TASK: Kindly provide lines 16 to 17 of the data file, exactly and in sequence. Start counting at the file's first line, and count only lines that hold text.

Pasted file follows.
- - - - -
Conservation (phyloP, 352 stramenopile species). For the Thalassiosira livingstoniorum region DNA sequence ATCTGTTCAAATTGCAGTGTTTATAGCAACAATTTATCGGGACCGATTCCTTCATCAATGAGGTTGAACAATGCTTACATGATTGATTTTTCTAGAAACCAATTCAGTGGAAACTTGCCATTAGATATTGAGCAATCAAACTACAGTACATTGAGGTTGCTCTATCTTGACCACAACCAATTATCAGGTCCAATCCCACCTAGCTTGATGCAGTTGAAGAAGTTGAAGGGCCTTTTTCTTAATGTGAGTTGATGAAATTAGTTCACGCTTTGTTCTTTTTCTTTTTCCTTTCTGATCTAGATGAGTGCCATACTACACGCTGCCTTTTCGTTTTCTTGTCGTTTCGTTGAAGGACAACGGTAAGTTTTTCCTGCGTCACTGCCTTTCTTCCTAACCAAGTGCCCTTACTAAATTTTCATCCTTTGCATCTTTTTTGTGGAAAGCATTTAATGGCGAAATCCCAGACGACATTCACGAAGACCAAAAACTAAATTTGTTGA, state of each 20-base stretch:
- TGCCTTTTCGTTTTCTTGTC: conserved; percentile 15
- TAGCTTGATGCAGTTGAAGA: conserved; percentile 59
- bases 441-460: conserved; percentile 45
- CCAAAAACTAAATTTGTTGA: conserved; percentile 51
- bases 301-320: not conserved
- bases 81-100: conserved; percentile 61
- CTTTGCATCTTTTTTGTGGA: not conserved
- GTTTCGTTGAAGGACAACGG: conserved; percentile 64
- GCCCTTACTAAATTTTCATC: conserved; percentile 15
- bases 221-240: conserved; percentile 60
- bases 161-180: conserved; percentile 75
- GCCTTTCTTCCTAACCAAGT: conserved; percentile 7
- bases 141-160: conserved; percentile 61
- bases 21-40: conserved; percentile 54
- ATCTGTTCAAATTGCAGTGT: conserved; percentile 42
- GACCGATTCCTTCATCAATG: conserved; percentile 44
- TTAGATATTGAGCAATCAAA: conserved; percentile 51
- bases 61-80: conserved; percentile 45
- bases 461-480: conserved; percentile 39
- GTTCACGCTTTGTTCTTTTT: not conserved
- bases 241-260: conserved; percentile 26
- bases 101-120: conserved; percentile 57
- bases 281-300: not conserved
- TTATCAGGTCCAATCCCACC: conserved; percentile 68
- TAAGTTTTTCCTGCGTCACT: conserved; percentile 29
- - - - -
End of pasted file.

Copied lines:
- ATCTGTTCAAATTGCAGTGT: conserved; percentile 42
- GACCGATTCCTTCATCAATG: conserved; percentile 44